Australia’s national science agency, CSIRO officially opened its new $11.5 million agriculture research station in southern NSW, delivered with support from the Grains Research and Development Corporation and the Science and Industry Endowment Fund.
Equipped with highly advanced digital agriculture technologies, including sensors for real-time crop monitoring, weather stations and digital analytics, the new Boorowa Agriculture Research Station replaces CSIRO’s 60 year old Ginninderra Experimental Station, where a wide range of high-yielding, disease resistant varieties of wheat were trialled and refined over the years.
Dr Michiel van Lookeren Campagne, Director of CSIRO Agriculture and Food, said the digitally enabled farm would develop and test world-leading farming technologies that will help increase food production at a time when Australia’s agriculture industries are facing major challenges, especially with the current drought.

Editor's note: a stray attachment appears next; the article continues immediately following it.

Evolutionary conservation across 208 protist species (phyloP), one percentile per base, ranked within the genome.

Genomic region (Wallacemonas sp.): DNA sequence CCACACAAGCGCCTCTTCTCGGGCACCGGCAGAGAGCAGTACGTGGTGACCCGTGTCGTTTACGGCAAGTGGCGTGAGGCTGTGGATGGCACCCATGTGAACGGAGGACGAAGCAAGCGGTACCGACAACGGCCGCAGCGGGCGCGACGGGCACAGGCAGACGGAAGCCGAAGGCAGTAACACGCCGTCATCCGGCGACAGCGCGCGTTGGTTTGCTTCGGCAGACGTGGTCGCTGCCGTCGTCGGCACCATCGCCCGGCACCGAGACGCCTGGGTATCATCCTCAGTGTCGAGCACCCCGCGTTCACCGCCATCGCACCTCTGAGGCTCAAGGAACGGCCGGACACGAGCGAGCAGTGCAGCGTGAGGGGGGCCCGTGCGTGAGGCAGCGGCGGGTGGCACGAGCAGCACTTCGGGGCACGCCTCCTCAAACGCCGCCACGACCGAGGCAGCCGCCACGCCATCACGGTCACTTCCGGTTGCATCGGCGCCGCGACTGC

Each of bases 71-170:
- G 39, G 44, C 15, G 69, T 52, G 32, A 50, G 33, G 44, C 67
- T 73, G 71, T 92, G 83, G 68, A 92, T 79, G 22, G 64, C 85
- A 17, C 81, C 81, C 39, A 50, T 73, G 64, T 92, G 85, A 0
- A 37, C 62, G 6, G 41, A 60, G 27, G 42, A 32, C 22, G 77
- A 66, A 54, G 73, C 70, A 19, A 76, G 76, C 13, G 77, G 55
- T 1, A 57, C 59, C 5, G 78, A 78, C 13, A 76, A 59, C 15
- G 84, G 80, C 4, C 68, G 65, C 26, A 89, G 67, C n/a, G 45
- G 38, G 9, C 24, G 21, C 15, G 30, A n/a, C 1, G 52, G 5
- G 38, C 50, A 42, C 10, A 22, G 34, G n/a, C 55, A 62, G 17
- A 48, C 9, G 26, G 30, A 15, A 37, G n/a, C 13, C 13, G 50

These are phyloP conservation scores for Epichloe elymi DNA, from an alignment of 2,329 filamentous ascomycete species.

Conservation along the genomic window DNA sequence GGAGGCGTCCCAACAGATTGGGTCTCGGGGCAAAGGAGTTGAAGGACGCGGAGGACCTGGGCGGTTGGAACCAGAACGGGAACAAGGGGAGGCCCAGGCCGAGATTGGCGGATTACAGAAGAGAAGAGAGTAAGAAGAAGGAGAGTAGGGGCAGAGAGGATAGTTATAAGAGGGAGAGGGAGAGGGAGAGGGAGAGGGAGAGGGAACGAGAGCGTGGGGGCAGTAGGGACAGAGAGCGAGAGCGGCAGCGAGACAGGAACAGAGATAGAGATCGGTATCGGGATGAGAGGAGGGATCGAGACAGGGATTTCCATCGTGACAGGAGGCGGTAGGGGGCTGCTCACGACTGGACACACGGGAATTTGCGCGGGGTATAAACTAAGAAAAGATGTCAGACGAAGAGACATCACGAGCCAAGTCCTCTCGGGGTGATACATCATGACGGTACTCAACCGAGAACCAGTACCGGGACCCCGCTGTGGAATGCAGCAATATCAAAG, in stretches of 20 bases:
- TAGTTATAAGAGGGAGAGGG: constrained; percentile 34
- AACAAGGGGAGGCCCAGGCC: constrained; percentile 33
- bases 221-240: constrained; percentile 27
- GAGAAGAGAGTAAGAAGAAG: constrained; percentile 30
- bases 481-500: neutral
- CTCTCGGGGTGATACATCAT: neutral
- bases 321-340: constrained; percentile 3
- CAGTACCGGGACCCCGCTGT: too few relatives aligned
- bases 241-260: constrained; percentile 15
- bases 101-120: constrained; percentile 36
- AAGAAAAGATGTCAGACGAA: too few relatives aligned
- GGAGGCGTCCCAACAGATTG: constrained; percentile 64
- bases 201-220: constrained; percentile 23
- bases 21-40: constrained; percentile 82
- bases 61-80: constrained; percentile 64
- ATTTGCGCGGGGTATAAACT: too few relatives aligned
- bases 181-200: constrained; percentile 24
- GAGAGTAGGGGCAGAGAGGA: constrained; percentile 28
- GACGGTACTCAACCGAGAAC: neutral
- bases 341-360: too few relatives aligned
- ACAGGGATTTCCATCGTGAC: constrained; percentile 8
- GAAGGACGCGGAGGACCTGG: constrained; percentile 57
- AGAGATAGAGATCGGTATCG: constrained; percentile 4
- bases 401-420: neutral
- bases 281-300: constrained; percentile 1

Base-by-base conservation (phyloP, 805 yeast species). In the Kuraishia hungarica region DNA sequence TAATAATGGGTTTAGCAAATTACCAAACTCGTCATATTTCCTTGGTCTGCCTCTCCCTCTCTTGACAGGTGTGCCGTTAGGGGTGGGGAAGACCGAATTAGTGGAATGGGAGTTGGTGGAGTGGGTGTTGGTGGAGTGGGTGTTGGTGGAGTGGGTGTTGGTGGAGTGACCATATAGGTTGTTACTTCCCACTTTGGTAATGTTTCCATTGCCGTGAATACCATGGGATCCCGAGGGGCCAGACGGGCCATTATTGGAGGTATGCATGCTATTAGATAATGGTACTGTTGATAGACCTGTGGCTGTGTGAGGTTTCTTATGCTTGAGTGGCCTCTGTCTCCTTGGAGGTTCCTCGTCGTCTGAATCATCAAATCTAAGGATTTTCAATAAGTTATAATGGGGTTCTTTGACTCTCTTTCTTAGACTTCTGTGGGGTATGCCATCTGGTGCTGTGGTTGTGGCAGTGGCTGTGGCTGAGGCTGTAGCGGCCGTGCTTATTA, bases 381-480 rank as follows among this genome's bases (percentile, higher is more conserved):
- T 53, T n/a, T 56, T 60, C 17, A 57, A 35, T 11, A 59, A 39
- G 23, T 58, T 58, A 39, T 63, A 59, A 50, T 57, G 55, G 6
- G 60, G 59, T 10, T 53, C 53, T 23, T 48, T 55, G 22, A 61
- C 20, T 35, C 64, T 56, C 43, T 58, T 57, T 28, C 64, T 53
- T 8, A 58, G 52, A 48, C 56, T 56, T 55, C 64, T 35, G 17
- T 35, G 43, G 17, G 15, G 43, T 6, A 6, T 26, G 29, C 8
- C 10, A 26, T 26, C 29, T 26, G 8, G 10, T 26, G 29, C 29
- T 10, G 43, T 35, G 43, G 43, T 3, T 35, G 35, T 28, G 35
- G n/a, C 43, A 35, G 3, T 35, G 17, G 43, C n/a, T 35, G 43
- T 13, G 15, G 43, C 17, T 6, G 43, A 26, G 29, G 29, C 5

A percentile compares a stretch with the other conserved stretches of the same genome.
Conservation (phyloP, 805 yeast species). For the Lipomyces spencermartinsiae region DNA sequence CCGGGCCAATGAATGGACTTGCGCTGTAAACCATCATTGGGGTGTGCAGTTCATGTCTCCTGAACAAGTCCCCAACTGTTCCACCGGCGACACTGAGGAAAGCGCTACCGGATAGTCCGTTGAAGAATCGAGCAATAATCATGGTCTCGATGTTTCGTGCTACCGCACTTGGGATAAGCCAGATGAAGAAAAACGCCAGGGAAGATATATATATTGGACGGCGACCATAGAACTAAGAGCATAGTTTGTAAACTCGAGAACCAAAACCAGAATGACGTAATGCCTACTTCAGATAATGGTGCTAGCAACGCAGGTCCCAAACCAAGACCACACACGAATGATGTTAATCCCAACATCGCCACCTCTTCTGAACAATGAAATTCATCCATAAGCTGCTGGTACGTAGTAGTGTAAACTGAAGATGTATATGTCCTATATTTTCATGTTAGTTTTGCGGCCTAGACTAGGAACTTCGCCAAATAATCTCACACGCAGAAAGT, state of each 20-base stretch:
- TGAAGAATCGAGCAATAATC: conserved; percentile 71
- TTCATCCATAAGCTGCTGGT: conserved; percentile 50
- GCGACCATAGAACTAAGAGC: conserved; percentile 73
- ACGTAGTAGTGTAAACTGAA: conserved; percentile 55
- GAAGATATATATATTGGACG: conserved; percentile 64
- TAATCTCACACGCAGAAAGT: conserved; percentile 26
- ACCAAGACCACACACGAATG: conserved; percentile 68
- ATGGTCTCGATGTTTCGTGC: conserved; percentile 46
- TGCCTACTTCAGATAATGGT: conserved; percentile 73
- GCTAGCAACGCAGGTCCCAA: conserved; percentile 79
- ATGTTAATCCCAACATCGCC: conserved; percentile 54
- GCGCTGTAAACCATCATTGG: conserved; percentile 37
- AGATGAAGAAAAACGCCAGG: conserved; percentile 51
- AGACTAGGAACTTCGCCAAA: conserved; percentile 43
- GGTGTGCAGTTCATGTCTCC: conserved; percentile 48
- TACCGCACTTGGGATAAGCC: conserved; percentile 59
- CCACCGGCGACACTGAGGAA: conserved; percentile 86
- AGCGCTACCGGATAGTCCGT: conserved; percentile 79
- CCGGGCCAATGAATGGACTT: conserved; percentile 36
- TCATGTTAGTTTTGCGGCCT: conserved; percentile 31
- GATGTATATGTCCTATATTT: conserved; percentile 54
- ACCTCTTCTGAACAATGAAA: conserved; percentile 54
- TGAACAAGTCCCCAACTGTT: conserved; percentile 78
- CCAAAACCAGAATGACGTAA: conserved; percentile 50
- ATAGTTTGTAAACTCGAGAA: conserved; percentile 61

“Here at Boorowa, we’ll be trialling new varieties of wheat, canola, legumes and pastures that can withstand warmer and drier conditions, such as those predicted for the future,” Dr Campagne continued.
“We’ll also continue to research the best farming practices to manage our fragile soils and get the most from every drop of water.”
“The better we can understand how plants grow and produce in a real farming environment – not just the lab – the more we can help Australian agriculture meet its $100 billion target.”
Minister for Industry, Science and Technology Karen Andrews said CSIRO’s new research station – which took four years to design and build – demonstrated the nation’s ‘investment and commitment to innovative agriculture’.
“We’re aiming for an Australian agriculture industry worth $100 billion by 2030. Cutting-edge research and technology will be key to achieving that goal,” Minister Andrews concluded.